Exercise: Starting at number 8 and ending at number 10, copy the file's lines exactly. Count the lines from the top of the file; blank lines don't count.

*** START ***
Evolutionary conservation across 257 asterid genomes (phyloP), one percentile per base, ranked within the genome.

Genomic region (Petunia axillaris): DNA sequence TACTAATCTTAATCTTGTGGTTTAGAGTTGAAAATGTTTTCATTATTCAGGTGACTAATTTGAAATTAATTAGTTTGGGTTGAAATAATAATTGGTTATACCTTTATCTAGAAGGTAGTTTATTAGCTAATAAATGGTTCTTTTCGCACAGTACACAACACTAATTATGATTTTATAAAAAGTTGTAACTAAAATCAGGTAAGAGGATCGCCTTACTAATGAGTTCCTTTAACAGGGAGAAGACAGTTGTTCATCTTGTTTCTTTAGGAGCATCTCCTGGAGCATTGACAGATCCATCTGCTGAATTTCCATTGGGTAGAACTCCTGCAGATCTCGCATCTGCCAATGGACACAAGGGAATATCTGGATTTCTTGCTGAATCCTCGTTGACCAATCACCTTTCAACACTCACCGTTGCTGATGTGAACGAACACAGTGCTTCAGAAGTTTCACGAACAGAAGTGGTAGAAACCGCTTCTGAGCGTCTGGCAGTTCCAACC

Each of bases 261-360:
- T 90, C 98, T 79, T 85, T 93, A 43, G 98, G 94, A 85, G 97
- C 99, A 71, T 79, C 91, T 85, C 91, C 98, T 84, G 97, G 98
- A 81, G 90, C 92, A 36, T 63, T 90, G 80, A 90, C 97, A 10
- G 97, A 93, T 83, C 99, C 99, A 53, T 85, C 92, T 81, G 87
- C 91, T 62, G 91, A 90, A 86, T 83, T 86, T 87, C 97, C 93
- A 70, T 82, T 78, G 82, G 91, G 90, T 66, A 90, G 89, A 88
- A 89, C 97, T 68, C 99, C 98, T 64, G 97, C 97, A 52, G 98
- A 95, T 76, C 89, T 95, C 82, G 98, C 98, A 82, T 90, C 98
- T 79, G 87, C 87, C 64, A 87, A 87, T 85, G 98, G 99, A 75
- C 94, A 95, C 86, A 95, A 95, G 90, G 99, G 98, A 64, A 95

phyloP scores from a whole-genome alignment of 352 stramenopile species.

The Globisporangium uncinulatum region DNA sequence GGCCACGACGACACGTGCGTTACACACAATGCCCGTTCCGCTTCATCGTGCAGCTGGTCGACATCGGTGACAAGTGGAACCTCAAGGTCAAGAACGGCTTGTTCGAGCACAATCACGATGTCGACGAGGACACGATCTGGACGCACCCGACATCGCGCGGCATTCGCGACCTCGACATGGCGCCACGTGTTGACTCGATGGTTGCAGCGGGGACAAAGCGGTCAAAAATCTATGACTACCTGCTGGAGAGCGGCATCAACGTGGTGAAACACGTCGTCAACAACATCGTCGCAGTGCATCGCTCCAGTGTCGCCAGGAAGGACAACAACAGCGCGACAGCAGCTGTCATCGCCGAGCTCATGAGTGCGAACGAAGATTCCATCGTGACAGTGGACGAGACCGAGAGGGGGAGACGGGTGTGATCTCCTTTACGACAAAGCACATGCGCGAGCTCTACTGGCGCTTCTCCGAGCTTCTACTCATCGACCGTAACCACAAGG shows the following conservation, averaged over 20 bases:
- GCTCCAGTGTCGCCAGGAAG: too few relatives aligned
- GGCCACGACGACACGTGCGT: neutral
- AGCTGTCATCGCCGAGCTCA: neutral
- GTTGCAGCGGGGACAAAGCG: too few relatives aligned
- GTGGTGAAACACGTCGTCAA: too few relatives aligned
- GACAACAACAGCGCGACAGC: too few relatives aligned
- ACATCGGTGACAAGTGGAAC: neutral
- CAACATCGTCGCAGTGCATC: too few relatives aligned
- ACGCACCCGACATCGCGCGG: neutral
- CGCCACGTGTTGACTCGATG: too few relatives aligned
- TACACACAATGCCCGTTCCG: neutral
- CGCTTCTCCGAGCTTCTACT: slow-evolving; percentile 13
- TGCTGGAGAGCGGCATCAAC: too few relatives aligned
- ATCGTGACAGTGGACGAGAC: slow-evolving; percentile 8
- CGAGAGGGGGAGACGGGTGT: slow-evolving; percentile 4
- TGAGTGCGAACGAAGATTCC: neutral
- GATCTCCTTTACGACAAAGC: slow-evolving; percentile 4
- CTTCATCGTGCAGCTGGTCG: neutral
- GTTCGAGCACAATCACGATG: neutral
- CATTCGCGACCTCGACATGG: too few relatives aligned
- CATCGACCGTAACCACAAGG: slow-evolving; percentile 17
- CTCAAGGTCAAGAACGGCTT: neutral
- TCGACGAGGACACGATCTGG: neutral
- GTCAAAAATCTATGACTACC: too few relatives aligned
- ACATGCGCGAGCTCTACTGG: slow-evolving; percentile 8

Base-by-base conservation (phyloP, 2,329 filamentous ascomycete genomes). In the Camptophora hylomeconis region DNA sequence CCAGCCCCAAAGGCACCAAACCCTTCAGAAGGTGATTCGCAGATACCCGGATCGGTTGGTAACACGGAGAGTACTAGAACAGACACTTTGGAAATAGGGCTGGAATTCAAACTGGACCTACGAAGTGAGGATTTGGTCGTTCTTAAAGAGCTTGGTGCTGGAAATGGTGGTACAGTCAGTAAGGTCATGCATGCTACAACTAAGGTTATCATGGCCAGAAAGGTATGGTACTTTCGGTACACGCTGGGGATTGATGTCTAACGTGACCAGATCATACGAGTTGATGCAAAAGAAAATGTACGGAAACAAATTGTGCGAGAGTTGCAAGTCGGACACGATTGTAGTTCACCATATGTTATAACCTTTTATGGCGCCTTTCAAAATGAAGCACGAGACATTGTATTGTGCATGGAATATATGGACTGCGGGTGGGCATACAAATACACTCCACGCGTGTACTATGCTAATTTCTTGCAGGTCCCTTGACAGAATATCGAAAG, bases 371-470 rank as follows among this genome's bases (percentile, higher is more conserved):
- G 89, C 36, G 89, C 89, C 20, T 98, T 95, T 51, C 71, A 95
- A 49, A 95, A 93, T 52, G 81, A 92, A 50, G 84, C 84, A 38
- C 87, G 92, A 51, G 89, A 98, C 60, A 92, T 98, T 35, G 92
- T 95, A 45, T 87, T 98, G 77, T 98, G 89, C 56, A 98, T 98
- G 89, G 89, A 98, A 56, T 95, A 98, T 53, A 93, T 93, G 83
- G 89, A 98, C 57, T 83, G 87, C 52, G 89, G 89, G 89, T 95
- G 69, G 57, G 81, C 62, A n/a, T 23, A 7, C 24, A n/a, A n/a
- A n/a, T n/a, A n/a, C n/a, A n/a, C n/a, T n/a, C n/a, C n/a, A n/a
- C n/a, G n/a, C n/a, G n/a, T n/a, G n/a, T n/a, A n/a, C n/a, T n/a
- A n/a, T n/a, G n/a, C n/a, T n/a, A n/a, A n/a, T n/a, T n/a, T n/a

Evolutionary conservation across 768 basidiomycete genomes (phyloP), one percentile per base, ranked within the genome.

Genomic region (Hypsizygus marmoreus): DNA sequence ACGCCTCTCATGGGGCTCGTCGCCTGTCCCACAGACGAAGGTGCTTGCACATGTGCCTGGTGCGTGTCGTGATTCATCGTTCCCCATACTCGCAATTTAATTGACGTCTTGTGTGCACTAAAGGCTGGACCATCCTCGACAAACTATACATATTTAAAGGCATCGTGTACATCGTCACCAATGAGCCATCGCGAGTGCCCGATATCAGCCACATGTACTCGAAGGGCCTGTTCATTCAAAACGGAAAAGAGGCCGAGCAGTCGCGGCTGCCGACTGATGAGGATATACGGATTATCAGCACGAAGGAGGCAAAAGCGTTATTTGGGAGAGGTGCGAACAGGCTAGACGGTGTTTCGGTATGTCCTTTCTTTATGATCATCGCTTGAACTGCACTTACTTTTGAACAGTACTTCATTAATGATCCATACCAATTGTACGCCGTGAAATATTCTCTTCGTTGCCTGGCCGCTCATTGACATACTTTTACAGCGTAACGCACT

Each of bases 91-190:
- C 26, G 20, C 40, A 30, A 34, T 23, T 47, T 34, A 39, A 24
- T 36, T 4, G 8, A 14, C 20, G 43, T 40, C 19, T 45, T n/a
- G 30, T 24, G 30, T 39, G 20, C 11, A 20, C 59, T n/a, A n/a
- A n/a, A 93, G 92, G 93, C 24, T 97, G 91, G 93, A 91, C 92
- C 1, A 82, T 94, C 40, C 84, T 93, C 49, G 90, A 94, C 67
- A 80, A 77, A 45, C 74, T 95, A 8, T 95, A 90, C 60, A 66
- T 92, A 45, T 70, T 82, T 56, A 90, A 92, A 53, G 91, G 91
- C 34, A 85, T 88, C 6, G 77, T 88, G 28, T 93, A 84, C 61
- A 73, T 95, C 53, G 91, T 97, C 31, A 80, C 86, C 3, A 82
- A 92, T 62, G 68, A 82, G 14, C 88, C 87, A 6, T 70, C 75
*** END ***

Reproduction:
- C 91, T 62, G 91, A 90, A 86, T 83, T 86, T 87, C 97, C 93
- A 70, T 82, T 78, G 82, G 91, G 90, T 66, A 90, G 89, A 88
- A 89, C 97, T 68, C 99, C 98, T 64, G 97, C 97, A 52, G 98